"The 1969 competition was a bit sad," recalls Wesley. "There were dancers who should have been there but who followed the boycott although a lot defied the SOBHD and danced anyway. "I had already won in 1968 so I didn't feel that my second title was in anyway slighted-I would have won no matter what. "When I was young I was very arrogant but I knew that I was the best so it wouldn't have mattered anyway "I played by their rules in 1972 when I made my comeback and won again, so that proved it."


In fact Wesley didn't compete in a Highland competition between 1969 and 1972 and that made his comeback victory even more remarkable. In winning three championships he joined an elite band of only two others at that time who had done so; the immortal JL MacKenzie and Sheena McDonald. Since then Christine Lacey, brothers Gareth and Deryck Mitchelson, Gregor Bowman and Colleen Rintamaki, the current holder, have done the hat-tick with Gareth Mitchelson (4 wins) and Gregor Bowman (5 wins) going steps further.


After his 1972 win, Victor Wesley called it a day and turned more to teaching and Ballet. "I had by then built up a large list of pupils," he said. "When I won at Cowal in 1969 I can remember looking down the line of prize getters in the adult, junior and juvenile sections and seeing four or five of my pupils on the platform also. That is one of the real things that winning the World Championship meant, I was in demand as a teacher. "By then I was teaching all over Scotland as well. "In all I have taught or polished 29 dancers who have won prizes at the Worlds-even although a lot of the teaching was 'unofficial'.


"But I am now ostracized. "I won't join SOBHD now because I consider that they have acted corruptly and fraudulently and I won't support an organisation which operates illegally. "I have been asked once or twice quietly to 'join the club' but I always ask: "What club?" "I have achieved what I have in the dance world because of my ability, nothing else. "They have dance judges today who are just impostors but they are all members of the same 'club'. "I don't want to be a part of that. "It is corrupt."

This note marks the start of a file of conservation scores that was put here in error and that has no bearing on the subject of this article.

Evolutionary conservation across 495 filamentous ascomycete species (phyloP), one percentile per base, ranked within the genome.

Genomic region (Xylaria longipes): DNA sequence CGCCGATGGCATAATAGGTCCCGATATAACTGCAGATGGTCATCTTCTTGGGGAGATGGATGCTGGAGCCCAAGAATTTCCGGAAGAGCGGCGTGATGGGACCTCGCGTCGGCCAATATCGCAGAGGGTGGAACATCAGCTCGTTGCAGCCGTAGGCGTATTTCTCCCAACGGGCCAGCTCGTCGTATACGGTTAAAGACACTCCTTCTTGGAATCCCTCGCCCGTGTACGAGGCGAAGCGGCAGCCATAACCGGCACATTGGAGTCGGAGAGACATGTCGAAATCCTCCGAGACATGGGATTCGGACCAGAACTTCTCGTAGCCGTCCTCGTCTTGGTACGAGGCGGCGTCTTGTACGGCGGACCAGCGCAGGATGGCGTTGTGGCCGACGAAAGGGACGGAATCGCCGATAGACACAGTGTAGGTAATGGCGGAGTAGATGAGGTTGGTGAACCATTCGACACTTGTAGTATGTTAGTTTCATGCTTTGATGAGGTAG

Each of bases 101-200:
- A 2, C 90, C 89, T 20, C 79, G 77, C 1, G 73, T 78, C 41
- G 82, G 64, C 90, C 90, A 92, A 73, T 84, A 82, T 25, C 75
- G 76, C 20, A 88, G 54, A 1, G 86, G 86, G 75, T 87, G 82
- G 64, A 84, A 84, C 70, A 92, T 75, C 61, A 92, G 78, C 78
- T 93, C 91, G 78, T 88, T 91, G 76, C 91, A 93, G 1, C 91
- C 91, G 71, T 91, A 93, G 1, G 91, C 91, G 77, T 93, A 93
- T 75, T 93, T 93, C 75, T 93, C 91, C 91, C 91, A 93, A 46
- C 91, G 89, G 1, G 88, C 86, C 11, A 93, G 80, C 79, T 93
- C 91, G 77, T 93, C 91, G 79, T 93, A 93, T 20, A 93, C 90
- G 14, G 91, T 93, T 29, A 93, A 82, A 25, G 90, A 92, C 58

Wesley was in Scotland recently to meet with his Glasgow-based lawyer who intends to serve papers on the SOBHD shortly for its discriminatory action against him. It would be easy to think that Wesley is bitter about SOBHD's policy, particularly given the knowledge that this year marks his fifth straight invitation to judge at Royal Braemar which has an open bench, but that is far from the case.


"I just want to teach, I'm not bitter at all," he says. And then with a play on words, and a twinkle in his eye, he adds: "I don't want to be a 'bored' judge, I want to judge properly. "It isn't my intention to hurt a lot of people in this legal action but there are people in SOBHD who are hiding the truth from the dance world. "They have taken away my career-I just want it back."


NOTE: In the interests of balanced reporting both SOBHD president Billy Forsyth and FUSTA president Bill Weaver have been invited to represent their associations on this issue. At the time of going to press our request to Mr Forsyth has been acknowledged and we intend to publish a follow-on article at the earliest opportunity.


starting next month in Celtic World VICTOR WESLEY: LORD OF DANCE telling his own story, in an exclusive series on one of the true legends of modern Highland Dancing







As always for Questions and Comments, I can be reached at

Loraine Ritchey, 1127.W. 4th Street, Lorain, Ohio, 44052.

lritch7@yahoo.com

ritch@adelphia.net